The job of money managers is to outperform a benchmark that is selected depending on what the managers are doing. If they are buying small cap stocks their benchmark will be something like the Russell 2000 Index. If they are hedge funds, the benchmark will likely be more complicated, but the manager will still be expected to beat it.
The job of a wealth management firm is, first and foremost, to maximize the risk-adjusted after-tax returns of the client’s total portfolio. Longer term, the goal is to design an investment strategy that will outpace inflation over the very long run, hopefully with a safety margin. Many investors eke out positive returns net of all fees, costs and taxes, but if those returns trail inflation the investor is getting a little poorer every year.
Like money managers, asset allocators are expected to outperform certain benchmarks. For example, wealthy family clients will expect their wealth manager to beat a “naïve” portfolio, that is, a simple stock/bond/cash portfolio that has the same risk as the vastly more complex portfolio the manager has probably designed for the clients. (After all, the clients could simply call up Vanguard and buy the naïve portfolio very cheaply.) Clients will also look at a “custom benchmark,” that is, a benchmark made up of indices in the exact proportion as the clients’ strategic portfolio allocations.
Note that as far as the U.S. regulators are concerned, asset allocators and money managers are both “investment advisors” and, if large enough to be registered with Securities and Exchange Commission, are Registered Investment Advisors (RIAs). However, as noted, the work these two kinds of investment professionals do is fundamentally very different. These apples and oranges fall under the exact same regulatory framework for the simple reason that Congress hasn’t a clue about asset management.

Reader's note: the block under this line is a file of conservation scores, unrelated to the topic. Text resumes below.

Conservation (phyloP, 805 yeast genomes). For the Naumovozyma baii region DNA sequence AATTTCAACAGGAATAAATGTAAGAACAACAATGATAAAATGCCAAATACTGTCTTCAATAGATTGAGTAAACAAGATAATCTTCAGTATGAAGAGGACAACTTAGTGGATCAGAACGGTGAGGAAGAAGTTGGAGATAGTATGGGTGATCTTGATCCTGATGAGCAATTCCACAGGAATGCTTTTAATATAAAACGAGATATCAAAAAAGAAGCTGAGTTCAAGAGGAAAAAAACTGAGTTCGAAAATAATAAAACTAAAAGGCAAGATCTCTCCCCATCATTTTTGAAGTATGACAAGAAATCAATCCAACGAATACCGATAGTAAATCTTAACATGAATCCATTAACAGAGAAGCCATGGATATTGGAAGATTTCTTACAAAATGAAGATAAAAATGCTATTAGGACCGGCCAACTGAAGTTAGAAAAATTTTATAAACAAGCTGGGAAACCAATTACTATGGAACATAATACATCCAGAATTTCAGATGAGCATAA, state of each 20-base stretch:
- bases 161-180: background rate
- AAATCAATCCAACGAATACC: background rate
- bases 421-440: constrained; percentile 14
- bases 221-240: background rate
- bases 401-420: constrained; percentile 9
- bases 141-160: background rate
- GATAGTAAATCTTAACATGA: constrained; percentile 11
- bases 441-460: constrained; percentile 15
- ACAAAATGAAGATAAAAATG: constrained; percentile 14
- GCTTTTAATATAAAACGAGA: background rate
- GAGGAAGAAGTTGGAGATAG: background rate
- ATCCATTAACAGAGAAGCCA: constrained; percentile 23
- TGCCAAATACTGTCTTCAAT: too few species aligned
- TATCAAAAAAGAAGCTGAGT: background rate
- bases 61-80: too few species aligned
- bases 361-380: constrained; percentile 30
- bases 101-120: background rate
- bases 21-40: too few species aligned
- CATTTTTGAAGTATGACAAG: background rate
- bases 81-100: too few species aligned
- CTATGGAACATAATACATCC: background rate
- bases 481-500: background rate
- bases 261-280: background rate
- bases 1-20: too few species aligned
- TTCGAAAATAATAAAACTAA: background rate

So far, so good. From 1868—the founding of The Foreign and Colonial Government Trust—until 2008, that is, for 14 decades, asset allocators designed client portfolios and money managers bought and sold securities and all this happened on a level playing field. If you were extremely smart and you worked very hard and you controlled your fear and greed and you possessed good insight into the behavior of your fellow humans (i.e., if you were a borderline genius), you did very well. If you were lazy, didn’t know what you were doing, and simply followed the crowd, you brought up the rear. Most asset managers fell in-between, of course.
But this happy world was turned violently on its head in 2008 and it stayed turned on its head for the best part of a decade. This event, which has shaken the asset management world to its foundations, was brought to us courtesy of the world’s central bankers—another group of folks who have no clue about asset management.
Next week we’ll take a look at what the Fed and its clones around the world did, why they did it, and how those actions affected the world of asset management—the very world in which Your Humble Blogger earns his Humble Bread.
Next up: Investing In a Rigged Market, Part II